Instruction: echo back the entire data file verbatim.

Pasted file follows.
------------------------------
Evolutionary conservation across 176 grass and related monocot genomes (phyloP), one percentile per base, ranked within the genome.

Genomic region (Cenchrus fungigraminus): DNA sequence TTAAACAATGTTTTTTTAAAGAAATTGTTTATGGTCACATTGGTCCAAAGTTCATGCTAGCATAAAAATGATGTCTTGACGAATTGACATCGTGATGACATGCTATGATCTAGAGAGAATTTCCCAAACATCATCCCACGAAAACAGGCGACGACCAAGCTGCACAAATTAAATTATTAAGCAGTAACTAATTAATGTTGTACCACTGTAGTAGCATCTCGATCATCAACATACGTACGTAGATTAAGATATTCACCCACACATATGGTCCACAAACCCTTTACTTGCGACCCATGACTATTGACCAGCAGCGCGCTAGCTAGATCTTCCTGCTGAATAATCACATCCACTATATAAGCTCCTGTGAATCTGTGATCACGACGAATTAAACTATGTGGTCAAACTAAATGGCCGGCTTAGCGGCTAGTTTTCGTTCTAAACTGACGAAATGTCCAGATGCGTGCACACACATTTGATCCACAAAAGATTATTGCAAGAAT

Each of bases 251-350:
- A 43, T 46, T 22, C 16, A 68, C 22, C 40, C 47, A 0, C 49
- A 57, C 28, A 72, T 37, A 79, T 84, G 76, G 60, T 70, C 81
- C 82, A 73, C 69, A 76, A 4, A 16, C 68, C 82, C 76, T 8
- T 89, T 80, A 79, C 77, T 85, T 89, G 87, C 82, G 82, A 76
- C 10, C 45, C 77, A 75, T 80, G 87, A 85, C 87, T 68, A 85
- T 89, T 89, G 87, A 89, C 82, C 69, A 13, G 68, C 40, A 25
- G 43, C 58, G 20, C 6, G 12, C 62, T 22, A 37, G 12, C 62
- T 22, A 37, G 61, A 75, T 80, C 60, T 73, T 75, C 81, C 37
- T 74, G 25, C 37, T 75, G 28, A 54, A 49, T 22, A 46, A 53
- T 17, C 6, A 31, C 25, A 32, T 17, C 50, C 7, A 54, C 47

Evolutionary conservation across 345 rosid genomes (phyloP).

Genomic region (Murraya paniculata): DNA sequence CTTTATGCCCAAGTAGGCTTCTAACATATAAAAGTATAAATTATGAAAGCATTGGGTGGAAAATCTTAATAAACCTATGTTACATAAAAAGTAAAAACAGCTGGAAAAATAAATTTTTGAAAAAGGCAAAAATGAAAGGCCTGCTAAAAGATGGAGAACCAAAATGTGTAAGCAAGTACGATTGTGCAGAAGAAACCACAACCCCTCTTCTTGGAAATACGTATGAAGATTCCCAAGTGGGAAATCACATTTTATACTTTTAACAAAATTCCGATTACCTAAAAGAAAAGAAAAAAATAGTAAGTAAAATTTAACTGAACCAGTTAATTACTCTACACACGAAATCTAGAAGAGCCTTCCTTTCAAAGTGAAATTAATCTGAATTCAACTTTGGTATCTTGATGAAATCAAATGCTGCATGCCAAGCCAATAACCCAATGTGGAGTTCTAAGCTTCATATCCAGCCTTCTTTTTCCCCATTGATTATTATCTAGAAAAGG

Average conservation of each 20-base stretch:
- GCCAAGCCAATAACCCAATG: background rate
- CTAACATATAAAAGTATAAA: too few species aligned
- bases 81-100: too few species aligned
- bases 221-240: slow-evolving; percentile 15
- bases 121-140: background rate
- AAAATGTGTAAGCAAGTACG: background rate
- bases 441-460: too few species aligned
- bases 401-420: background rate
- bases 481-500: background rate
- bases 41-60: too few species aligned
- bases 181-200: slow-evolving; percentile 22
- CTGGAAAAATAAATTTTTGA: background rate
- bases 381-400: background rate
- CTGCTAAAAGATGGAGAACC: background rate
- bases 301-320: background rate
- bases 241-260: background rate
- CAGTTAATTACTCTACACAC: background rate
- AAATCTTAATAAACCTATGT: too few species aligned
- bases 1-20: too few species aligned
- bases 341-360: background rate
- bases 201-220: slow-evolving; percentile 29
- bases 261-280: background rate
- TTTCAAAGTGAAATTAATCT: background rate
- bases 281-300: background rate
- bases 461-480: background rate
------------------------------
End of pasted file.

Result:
Evolutionary conservation across 176 grass and related monocot genomes (phyloP), one percentile per base, ranked within the genome.

Genomic region (Cenchrus fungigraminus): DNA sequence TTAAACAATGTTTTTTTAAAGAAATTGTTTATGGTCACATTGGTCCAAAGTTCATGCTAGCATAAAAATGATGTCTTGACGAATTGACATCGTGATGACATGCTATGATCTAGAGAGAATTTCCCAAACATCATCCCACGAAAACAGGCGACGACCAAGCTGCACAAATTAAATTATTAAGCAGTAACTAATTAATGTTGTACCACTGTAGTAGCATCTCGATCATCAACATACGTACGTAGATTAAGATATTCACCCACACATATGGTCCACAAACCCTTTACTTGCGACCCATGACTATTGACCAGCAGCGCGCTAGCTAGATCTTCCTGCTGAATAATCACATCCACTATATAAGCTCCTGTGAATCTGTGATCACGACGAATTAAACTATGTGGTCAAACTAAATGGCCGGCTTAGCGGCTAGTTTTCGTTCTAAACTGACGAAATGTCCAGATGCGTGCACACACATTTGATCCACAAAAGATTATTGCAAGAAT

Each of bases 251-350:
- A 43, T 46, T 22, C 16, A 68, C 22, C 40, C 47, A 0, C 49
- A 57, C 28, A 72, T 37, A 79, T 84, G 76, G 60, T 70, C 81
- C 82, A 73, C 69, A 76, A 4, A 16, C 68, C 82, C 76, T 8
- T 89, T 80, A 79, C 77, T 85, T 89, G 87, C 82, G 82, A 76
- C 10, C 45, C 77, A 75, T 80, G 87, A 85, C 87, T 68, A 85
- T 89, T 89, G 87, A 89, C 82, C 69, A 13, G 68, C 40, A 25
- G 43, C 58, G 20, C 6, G 12, C 62, T 22, A 37, G 12, C 62
- T 22, A 37, G 61, A 75, T 80, C 60, T 73, T 75, C 81, C 37
- T 74, G 25, C 37, T 75, G 28, A 54, A 49, T 22, A 46, A 53
- T 17, C 6, A 31, C 25, A 32, T 17, C 50, C 7, A 54, C 47

Evolutionary conservation across 345 rosid genomes (phyloP).

Genomic region (Murraya paniculata): DNA sequence CTTTATGCCCAAGTAGGCTTCTAACATATAAAAGTATAAATTATGAAAGCATTGGGTGGAAAATCTTAATAAACCTATGTTACATAAAAAGTAAAAACAGCTGGAAAAATAAATTTTTGAAAAAGGCAAAAATGAAAGGCCTGCTAAAAGATGGAGAACCAAAATGTGTAAGCAAGTACGATTGTGCAGAAGAAACCACAACCCCTCTTCTTGGAAATACGTATGAAGATTCCCAAGTGGGAAATCACATTTTATACTTTTAACAAAATTCCGATTACCTAAAAGAAAAGAAAAAAATAGTAAGTAAAATTTAACTGAACCAGTTAATTACTCTACACACGAAATCTAGAAGAGCCTTCCTTTCAAAGTGAAATTAATCTGAATTCAACTTTGGTATCTTGATGAAATCAAATGCTGCATGCCAAGCCAATAACCCAATGTGGAGTTCTAAGCTTCATATCCAGCCTTCTTTTTCCCCATTGATTATTATCTAGAAAAGG

Average conservation of each 20-base stretch:
- GCCAAGCCAATAACCCAATG: background rate
- CTAACATATAAAAGTATAAA: too few species aligned
- bases 81-100: too few species aligned
- bases 221-240: slow-evolving; percentile 15
- bases 121-140: background rate
- AAAATGTGTAAGCAAGTACG: background rate
- bases 441-460: too few species aligned
- bases 401-420: background rate
- bases 481-500: background rate
- bases 41-60: too few species aligned
- bases 181-200: slow-evolving; percentile 22
- CTGGAAAAATAAATTTTTGA: background rate
- bases 381-400: background rate
- CTGCTAAAAGATGGAGAACC: background rate
- bases 301-320: background rate
- bases 241-260: background rate
- CAGTTAATTACTCTACACAC: background rate
- AAATCTTAATAAACCTATGT: too few species aligned
- bases 1-20: too few species aligned
- bases 341-360: background rate
- bases 201-220: slow-evolving; percentile 29
- bases 261-280: background rate
- TTTCAAAGTGAAATTAATCT: background rate
- bases 281-300: background rate
- bases 461-480: background rate